Now that you’ve learned how to cut your dog’s nails, you can feel confident doing it at home! If this process continues to be too stressful for either of you, then why not try bringing them to a groomer?

If you want more information on how to do this and other dog grooming basics, check out the video linked below:

Continue Reading


Do Dogs Dream?




Whether or not dogs dream isn’t known with scientific certainty, but it sure is difficult to imagine that they don’t. We’ve all watched our dogs demonstrate behaviours in their sleep that resemble what they do in a fully awake state. Paddling legs, whining, growling, wagging tails, chewing jowls, and twitching noses inspire us to wonder what our dogs are dreaming about.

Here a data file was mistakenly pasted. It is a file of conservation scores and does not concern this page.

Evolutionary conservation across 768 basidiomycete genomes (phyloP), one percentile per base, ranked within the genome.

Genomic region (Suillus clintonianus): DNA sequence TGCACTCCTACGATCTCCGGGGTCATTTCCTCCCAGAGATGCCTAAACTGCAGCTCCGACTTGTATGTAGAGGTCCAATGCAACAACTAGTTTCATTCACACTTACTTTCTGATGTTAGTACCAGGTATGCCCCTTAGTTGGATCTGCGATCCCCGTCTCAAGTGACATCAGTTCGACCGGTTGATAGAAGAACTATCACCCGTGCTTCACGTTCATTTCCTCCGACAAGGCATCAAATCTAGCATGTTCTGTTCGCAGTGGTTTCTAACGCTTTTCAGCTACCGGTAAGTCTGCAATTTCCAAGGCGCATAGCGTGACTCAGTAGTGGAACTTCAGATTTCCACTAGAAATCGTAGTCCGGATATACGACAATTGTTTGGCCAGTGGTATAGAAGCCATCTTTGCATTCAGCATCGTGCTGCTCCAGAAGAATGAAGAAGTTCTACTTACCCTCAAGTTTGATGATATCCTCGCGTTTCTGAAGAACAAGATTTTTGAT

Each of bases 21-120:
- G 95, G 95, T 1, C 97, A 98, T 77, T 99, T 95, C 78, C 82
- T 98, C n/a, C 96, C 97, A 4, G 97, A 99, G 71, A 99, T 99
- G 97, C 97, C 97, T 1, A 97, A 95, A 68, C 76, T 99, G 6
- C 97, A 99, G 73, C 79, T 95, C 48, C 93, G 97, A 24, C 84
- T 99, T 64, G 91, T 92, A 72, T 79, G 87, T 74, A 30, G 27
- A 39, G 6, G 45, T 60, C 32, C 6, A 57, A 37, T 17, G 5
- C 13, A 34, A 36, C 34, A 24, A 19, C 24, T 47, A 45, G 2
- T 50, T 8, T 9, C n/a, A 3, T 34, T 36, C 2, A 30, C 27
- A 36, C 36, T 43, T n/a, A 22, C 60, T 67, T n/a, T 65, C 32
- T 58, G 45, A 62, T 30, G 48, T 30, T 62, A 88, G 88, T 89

What we know about dogs and dreams

While our knowledge on this topic is very limited, the following known information helps us believe that dogs do indeed experience dreams. According to MIT News, Matthew Wilson, a professor of neuroscience at MIT, and Kenway Louie, a graduate student in 2001,  have studied the relationships between memory, sleep and dreams. They found that when rats were trained to run along a circular track for food rewards, their brains created a distinctive firing pattern of neurons (brain cells). The researchers repeated the brain monitoring while the rats were sleeping. Low and behold, they observed the same signature brain activity pattern associated with running whether the rats were awake or asleep. In fact, the memories played at approximately the same speed during sleep as when the rats were awake.

Can we apply this to dogs?